9. The apparatus according to claim 1 further having a yaw rate sensor for detecting a yaw rate of the automobile, wherein the driver's line of sight is predicted according to the result detected by the yaw rate sensor.
10. The apparatus according to claim 1 further having a transverse acceleration sensor for detecting a transverse acceleration of the automobile, wherein the driver's line of sight is predicted according to the result detected by the transverse acceleration sensor.
11. The apparatus according to claim 1 further having an eye camera for taking a picture of the driver's eyes, and the driver's line of sight is predicted according to the pictured result of the eye camera.
12. The apparatus according to claim 1 further having a vehicle speed detector for detecting the vehicle speed, wherein the display is prohibited from being changed to an inconspicuous state when it is determined that the vehicle speed is higher than a predetermined value.
13. The apparatus according to claim 1, wherein the control apparatus judges urgency of the content indicated on the display and prohibits the display from being changed to an inconspicuous state when it is determined that the urgency is high.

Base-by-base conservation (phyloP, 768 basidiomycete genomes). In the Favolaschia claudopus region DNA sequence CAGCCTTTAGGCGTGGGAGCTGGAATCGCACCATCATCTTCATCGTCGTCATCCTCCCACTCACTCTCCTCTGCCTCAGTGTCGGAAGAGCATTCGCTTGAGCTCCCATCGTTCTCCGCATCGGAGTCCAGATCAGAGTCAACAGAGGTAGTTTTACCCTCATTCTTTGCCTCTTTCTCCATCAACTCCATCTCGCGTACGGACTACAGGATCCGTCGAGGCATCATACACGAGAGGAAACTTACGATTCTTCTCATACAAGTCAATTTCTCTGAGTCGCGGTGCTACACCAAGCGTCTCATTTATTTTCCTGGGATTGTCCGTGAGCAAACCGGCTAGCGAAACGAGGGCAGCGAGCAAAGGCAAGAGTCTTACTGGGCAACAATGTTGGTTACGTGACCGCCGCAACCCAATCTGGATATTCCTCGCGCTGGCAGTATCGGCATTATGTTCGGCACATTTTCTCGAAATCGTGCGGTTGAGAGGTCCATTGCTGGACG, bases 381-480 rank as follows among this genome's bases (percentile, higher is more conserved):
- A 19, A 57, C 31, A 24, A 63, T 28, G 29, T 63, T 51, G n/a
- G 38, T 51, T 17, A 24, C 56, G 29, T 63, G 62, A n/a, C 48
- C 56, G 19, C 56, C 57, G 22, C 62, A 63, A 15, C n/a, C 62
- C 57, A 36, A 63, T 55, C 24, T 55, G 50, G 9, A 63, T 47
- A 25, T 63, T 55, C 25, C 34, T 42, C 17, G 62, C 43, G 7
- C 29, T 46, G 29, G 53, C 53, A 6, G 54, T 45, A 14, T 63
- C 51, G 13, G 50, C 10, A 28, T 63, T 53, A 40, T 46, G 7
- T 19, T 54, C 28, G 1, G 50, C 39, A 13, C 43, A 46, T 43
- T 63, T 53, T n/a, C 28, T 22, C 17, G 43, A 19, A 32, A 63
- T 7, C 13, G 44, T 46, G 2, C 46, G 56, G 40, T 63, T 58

14. An apparatus for controlling the screen of the display which is mounted on a vehicle to show various types of information, comprising:
brightness judging means for judging brightness of the environment,
sight predicting means for predicting whether the display screen is within the driver's sight,
judging means for judging prominence of the display according to the judged result by said brightness judging means and the predicted result by said sight predicting means, and
screen control means for making the screen of the display inconspicuous when it is determined by the judging means that the display is conspicuous and within the driver's line of sight.
US08810471 1996-03-13 1997-03-04 Automobile screen control apparatus Expired - Fee Related US5796350A (en)

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JP5620196A JPH09244003A (en) 1996-03-13 1996-03-13 Screen controller for vehicle